The game also sported the most complete job system (first seen in Final Fantasy III and later further expounded upon in the excellent spin-off, Final Fantasy Tactics) which allowed the player generous customisation of his team (up to 22 different jobs could be mastered). Likewise, this was the first game where chocobos played an active role in the plot. The lead character Bartz is accompanied for much of the game by a yellow chocbo Boco and different coloured chocobos (black) are also revealed for the first time.
Finally released in the west in 2002 as part of Final Fantasy Anthology, and, soon to be released on GBA (it was released in Japan earlier this month), the game plays extremely well today thanks to the job system - an RPG mechanic that has been oft copied poorly but rarely bettered.
Final Fantasy VI
- Original System: Super Famicom
- Japanese Release: April 2nd 1994
- Other systems: SNES, Playstation, GBA
Ask most Final Fantasy fans that came to the party before the seventh game which is the best of the lot and this will be their answer with little hesitation. Many contend that this game, the acme of the 2D RPG, is yet to be bettered by any other role-playing videogame.
What it lacked in PlayStation-style full motion videos it more than made up for with the most graceful plotline of the series (which includes, daringly, the destruction of the world halfway through), and an ensemble cast each member of which is so perfectly pitched a semi-tone between the archetypes that you can't help but fall in love with each one's narrative serenade.
Final Fantasy VI was the first game in the series (and probably of all the JRPGs) to drop the orthodox medieval knights and castles setting in favour of a steampunk industrial landscape. Eurogamer recently had chance to speak with Yoshinori Kitase, director of the game, and asked him what inspired the change of scenario. "Before Final Fantasy VI, most of the RPGs were based on European heroic fantasy kind of world and people in Japan were becoming very bored by that," he said. "We felt we had to make changes to Final Fantasy in order to take into account this fact. At the very beginning of the game design, we had several ideas and orientations not normally drawn upon by RPGs. So for example, the game's opening was inspired by the movie ‘NY 1999' and we based the script around an ensemble cast rather than a single main protagonist. I think that our ideas to bring the spotlight to not one central hero but to an entire group of characters, was the main originality in this game".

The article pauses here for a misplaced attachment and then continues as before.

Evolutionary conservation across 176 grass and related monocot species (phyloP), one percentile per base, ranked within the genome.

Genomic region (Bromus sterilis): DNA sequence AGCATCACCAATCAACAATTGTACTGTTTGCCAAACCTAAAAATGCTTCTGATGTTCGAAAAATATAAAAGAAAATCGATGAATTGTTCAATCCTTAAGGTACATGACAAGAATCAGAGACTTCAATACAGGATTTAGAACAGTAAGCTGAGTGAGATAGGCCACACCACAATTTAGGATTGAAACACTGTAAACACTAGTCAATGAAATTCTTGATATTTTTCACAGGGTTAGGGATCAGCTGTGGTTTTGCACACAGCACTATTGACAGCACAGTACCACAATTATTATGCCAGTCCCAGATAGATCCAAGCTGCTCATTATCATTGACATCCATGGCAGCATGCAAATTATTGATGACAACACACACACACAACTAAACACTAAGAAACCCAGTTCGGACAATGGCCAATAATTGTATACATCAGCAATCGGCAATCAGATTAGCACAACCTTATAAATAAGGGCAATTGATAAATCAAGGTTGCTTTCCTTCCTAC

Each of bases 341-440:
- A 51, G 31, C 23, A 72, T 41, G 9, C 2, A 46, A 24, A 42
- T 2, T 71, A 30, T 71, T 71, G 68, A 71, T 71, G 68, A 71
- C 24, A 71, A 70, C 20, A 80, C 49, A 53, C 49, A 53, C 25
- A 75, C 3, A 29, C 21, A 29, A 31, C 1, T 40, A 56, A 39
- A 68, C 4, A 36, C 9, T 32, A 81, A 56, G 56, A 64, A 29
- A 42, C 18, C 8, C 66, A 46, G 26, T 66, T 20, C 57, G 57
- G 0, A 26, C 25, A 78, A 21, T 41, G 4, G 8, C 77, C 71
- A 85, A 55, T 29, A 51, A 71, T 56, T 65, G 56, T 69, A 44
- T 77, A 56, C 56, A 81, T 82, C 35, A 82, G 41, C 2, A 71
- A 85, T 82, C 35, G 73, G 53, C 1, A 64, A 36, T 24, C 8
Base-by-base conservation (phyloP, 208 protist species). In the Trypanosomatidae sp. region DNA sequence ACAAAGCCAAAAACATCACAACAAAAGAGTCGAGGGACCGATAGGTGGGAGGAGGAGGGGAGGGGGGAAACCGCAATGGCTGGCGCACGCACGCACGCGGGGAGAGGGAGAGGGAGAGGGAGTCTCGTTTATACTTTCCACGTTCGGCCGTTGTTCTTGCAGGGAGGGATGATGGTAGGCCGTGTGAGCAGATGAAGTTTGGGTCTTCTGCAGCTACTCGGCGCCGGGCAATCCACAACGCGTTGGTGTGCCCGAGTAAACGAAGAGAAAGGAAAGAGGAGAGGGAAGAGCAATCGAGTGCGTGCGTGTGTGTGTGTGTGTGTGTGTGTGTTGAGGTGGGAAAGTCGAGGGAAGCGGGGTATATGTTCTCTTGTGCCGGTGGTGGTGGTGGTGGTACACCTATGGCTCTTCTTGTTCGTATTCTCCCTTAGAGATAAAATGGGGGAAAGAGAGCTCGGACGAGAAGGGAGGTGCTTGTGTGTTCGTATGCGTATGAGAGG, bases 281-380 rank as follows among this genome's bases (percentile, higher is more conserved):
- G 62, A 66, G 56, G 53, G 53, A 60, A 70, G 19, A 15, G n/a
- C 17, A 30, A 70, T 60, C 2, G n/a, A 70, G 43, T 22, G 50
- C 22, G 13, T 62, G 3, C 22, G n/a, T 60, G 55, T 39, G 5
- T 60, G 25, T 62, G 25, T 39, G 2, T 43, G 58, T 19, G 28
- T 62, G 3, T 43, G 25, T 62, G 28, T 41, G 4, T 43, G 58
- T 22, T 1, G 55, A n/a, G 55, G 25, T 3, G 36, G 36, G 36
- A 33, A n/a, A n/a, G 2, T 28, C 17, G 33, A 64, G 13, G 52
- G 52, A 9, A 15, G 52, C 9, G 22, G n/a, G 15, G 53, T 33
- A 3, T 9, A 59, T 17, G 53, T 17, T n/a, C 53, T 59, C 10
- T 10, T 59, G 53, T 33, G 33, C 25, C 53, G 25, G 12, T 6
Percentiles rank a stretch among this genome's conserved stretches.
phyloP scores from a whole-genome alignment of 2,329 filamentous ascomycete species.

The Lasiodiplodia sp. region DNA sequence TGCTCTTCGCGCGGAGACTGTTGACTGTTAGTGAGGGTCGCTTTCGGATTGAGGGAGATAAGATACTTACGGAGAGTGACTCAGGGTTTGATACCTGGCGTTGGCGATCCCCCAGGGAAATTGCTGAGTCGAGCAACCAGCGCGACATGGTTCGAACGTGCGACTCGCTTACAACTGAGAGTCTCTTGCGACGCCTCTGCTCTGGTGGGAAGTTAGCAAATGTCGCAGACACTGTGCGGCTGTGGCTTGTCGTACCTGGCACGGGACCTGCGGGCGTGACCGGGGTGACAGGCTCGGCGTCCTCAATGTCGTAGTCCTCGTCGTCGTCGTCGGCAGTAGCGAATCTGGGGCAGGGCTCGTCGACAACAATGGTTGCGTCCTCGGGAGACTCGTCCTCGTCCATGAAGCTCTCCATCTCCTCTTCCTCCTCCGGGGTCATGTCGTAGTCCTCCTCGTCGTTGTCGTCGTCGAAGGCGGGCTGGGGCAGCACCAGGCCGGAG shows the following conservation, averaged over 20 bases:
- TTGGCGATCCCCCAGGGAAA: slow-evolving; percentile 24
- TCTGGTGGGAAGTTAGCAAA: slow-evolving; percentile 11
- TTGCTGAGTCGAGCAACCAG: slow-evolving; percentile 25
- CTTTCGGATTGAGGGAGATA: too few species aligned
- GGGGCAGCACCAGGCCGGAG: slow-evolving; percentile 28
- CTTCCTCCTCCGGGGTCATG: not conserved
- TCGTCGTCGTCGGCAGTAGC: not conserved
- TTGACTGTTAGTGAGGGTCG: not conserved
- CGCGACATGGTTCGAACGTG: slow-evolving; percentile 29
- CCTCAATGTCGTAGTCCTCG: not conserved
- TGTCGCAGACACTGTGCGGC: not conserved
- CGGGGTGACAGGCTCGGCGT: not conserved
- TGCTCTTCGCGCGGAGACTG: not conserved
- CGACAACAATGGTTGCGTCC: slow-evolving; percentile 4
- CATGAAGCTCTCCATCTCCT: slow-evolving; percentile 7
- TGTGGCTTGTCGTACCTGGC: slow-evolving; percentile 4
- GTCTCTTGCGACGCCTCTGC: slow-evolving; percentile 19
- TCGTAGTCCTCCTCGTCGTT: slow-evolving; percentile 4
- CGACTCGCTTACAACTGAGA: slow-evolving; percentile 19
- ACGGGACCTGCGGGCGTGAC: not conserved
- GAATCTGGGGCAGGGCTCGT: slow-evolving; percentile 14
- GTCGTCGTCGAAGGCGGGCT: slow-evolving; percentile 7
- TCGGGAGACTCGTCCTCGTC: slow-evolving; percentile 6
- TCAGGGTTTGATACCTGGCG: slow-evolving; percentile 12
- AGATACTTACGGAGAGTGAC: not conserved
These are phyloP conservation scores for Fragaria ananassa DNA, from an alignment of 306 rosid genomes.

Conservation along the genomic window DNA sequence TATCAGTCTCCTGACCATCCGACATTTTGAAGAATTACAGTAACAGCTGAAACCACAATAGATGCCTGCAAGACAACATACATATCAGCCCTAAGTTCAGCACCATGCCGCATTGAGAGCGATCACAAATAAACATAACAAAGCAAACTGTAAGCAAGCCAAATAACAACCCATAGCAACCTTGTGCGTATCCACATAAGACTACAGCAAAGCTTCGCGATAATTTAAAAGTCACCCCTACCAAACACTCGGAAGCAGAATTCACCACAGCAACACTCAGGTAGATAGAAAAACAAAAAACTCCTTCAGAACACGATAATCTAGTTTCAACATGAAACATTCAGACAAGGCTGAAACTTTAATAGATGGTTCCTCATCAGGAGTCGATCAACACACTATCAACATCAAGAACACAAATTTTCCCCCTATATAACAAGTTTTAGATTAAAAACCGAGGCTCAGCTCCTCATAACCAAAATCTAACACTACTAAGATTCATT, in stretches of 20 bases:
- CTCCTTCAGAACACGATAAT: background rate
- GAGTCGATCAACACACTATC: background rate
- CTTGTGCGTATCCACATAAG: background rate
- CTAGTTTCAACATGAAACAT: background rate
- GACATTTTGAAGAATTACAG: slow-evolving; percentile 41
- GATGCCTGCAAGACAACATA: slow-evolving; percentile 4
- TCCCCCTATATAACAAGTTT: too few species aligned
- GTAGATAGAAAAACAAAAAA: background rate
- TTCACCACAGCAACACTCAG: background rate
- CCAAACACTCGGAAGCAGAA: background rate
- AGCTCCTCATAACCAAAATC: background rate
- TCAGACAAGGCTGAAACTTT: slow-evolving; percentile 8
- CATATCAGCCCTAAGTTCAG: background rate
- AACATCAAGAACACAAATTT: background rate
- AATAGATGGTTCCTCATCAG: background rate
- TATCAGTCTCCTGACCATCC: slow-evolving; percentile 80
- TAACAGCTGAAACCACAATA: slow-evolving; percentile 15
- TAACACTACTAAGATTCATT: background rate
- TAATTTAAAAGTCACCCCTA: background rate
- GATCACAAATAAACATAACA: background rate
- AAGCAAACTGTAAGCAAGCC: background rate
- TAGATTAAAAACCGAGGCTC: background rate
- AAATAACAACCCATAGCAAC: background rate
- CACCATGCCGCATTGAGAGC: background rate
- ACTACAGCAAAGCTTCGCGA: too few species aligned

Indeed, the game has the largest cast of playable characters of all the Final Fantasy games: fourteen permanent characters and a number of temporary ones including the first playable moogle (Mog). Other notable introductions to the series are the characters Biggs and Wedge (named after Luke Skywalker's wingmen in Star Wars), Espers (which reappear in FFXII) and Desperation Attacks (aka Limit Breaks).
Today Final Fantasy VI remains a marvel of technical achievement both in terms of graphics and Nobuo Uematsu's jaw dropping score (which, at one point includes a spine-tingling aria that stretches the SNES' humble chip vocal chords to sound like a microchip-bound arch-angel). It's a rare example of excellent videogame storytelling, of brilliant localisation and, thanks to some near imperceptible minor chords underpinning the narrative; this is a game that will haunt any player, old or new, to his grave.
As the third game to be released in North America,. Final Fantasy VI's name was changed to Final Fantasy III for the territory. For the 1999 PlayStation re-release the numbering was restored to the original VI. It remains so for the forthcoming GBA release this winter, which will naturally enjoy a Eurogamer review soon thereafter.
Join us again tomorrow for part two, dealing with the PlayStation years, with our review of the US Final Fantasy XII arriving on Tuesday.